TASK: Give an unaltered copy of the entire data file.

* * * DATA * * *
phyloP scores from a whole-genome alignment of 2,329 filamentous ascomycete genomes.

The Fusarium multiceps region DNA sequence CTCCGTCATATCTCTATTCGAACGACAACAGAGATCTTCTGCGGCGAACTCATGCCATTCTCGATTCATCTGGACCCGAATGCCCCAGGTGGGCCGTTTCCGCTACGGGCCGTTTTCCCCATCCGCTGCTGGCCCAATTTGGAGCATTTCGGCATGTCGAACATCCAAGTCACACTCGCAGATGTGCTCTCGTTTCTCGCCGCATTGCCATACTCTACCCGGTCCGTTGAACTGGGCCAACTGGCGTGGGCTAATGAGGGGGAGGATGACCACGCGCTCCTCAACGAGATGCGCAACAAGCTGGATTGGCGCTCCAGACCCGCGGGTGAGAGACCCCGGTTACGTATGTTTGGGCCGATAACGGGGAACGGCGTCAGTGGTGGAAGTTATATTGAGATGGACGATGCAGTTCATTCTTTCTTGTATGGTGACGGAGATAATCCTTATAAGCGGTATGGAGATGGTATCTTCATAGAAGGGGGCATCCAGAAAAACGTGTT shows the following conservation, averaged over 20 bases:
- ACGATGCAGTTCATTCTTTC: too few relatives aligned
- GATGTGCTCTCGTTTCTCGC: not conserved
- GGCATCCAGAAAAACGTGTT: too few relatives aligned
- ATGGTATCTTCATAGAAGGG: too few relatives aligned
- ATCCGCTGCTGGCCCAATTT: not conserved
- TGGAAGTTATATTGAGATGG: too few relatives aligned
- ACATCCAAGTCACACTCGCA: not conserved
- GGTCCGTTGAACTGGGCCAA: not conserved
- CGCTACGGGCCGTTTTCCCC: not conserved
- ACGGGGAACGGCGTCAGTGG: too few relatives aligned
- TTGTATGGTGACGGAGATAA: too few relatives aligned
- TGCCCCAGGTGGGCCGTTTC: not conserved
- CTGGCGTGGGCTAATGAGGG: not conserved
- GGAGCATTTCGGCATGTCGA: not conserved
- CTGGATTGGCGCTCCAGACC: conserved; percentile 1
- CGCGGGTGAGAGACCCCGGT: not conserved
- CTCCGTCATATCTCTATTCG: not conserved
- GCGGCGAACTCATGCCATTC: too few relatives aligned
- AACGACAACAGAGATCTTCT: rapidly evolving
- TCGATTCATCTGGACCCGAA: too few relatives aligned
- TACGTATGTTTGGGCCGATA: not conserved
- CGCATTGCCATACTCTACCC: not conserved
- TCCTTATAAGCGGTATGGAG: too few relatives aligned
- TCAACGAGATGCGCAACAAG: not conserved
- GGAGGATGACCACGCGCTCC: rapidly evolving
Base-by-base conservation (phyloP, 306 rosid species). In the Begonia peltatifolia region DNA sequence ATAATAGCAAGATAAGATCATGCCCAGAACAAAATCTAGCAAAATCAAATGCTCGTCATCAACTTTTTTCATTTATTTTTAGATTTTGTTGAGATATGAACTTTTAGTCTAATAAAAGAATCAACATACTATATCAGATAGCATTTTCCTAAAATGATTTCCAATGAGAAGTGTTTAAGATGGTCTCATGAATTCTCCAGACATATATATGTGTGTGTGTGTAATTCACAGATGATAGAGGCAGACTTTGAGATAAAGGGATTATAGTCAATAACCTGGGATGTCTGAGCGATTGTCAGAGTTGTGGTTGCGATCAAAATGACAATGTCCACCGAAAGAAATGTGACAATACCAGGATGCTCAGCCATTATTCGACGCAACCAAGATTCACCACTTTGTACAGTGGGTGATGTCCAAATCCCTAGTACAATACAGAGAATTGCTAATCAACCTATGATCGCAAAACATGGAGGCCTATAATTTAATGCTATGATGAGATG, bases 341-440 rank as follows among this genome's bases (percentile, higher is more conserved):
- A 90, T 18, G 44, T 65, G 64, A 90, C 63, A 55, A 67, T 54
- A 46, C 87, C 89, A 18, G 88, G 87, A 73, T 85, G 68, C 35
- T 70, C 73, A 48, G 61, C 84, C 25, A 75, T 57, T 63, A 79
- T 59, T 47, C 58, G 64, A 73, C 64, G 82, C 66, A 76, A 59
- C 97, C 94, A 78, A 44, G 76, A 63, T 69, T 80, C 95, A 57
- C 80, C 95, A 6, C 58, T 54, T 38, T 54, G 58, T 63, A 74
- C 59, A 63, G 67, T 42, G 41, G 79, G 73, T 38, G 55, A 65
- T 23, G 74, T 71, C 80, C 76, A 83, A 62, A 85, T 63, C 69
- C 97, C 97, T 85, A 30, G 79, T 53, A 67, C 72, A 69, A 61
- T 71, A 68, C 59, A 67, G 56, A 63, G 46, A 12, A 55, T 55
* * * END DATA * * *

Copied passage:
phyloP scores from a whole-genome alignment of 2,329 filamentous ascomycete genomes.

The Fusarium multiceps region DNA sequence CTCCGTCATATCTCTATTCGAACGACAACAGAGATCTTCTGCGGCGAACTCATGCCATTCTCGATTCATCTGGACCCGAATGCCCCAGGTGGGCCGTTTCCGCTACGGGCCGTTTTCCCCATCCGCTGCTGGCCCAATTTGGAGCATTTCGGCATGTCGAACATCCAAGTCACACTCGCAGATGTGCTCTCGTTTCTCGCCGCATTGCCATACTCTACCCGGTCCGTTGAACTGGGCCAACTGGCGTGGGCTAATGAGGGGGAGGATGACCACGCGCTCCTCAACGAGATGCGCAACAAGCTGGATTGGCGCTCCAGACCCGCGGGTGAGAGACCCCGGTTACGTATGTTTGGGCCGATAACGGGGAACGGCGTCAGTGGTGGAAGTTATATTGAGATGGACGATGCAGTTCATTCTTTCTTGTATGGTGACGGAGATAATCCTTATAAGCGGTATGGAGATGGTATCTTCATAGAAGGGGGCATCCAGAAAAACGTGTT shows the following conservation, averaged over 20 bases:
- ACGATGCAGTTCATTCTTTC: too few relatives aligned
- GATGTGCTCTCGTTTCTCGC: not conserved
- GGCATCCAGAAAAACGTGTT: too few relatives aligned
- ATGGTATCTTCATAGAAGGG: too few relatives aligned
- ATCCGCTGCTGGCCCAATTT: not conserved
- TGGAAGTTATATTGAGATGG: too few relatives aligned
- ACATCCAAGTCACACTCGCA: not conserved
- GGTCCGTTGAACTGGGCCAA: not conserved
- CGCTACGGGCCGTTTTCCCC: not conserved
- ACGGGGAACGGCGTCAGTGG: too few relatives aligned
- TTGTATGGTGACGGAGATAA: too few relatives aligned
- TGCCCCAGGTGGGCCGTTTC: not conserved
- CTGGCGTGGGCTAATGAGGG: not conserved
- GGAGCATTTCGGCATGTCGA: not conserved
- CTGGATTGGCGCTCCAGACC: conserved; percentile 1
- CGCGGGTGAGAGACCCCGGT: not conserved
- CTCCGTCATATCTCTATTCG: not conserved
- GCGGCGAACTCATGCCATTC: too few relatives aligned
- AACGACAACAGAGATCTTCT: rapidly evolving
- TCGATTCATCTGGACCCGAA: too few relatives aligned
- TACGTATGTTTGGGCCGATA: not conserved
- CGCATTGCCATACTCTACCC: not conserved
- TCCTTATAAGCGGTATGGAG: too few relatives aligned
- TCAACGAGATGCGCAACAAG: not conserved
- GGAGGATGACCACGCGCTCC: rapidly evolving
Base-by-base conservation (phyloP, 306 rosid species). In the Begonia peltatifolia region DNA sequence ATAATAGCAAGATAAGATCATGCCCAGAACAAAATCTAGCAAAATCAAATGCTCGTCATCAACTTTTTTCATTTATTTTTAGATTTTGTTGAGATATGAACTTTTAGTCTAATAAAAGAATCAACATACTATATCAGATAGCATTTTCCTAAAATGATTTCCAATGAGAAGTGTTTAAGATGGTCTCATGAATTCTCCAGACATATATATGTGTGTGTGTGTAATTCACAGATGATAGAGGCAGACTTTGAGATAAAGGGATTATAGTCAATAACCTGGGATGTCTGAGCGATTGTCAGAGTTGTGGTTGCGATCAAAATGACAATGTCCACCGAAAGAAATGTGACAATACCAGGATGCTCAGCCATTATTCGACGCAACCAAGATTCACCACTTTGTACAGTGGGTGATGTCCAAATCCCTAGTACAATACAGAGAATTGCTAATCAACCTATGATCGCAAAACATGGAGGCCTATAATTTAATGCTATGATGAGATG, bases 341-440 rank as follows among this genome's bases (percentile, higher is more conserved):
- A 90, T 18, G 44, T 65, G 64, A 90, C 63, A 55, A 67, T 54
- A 46, C 87, C 89, A 18, G 88, G 87, A 73, T 85, G 68, C 35
- T 70, C 73, A 48, G 61, C 84, C 25, A 75, T 57, T 63, A 79
- T 59, T 47, C 58, G 64, A 73, C 64, G 82, C 66, A 76, A 59
- C 97, C 94, A 78, A 44, G 76, A 63, T 69, T 80, C 95, A 57
- C 80, C 95, A 6, C 58, T 54, T 38, T 54, G 58, T 63, A 74
- C 59, A 63, G 67, T 42, G 41, G 79, G 73, T 38, G 55, A 65
- T 23, G 74, T 71, C 80, C 76, A 83, A 62, A 85, T 63, C 69
- C 97, C 97, T 85, A 30, G 79, T 53, A 67, C 72, A 69, A 61
- T 71, A 68, C 59, A 67, G 56, A 63, G 46, A 12, A 55, T 55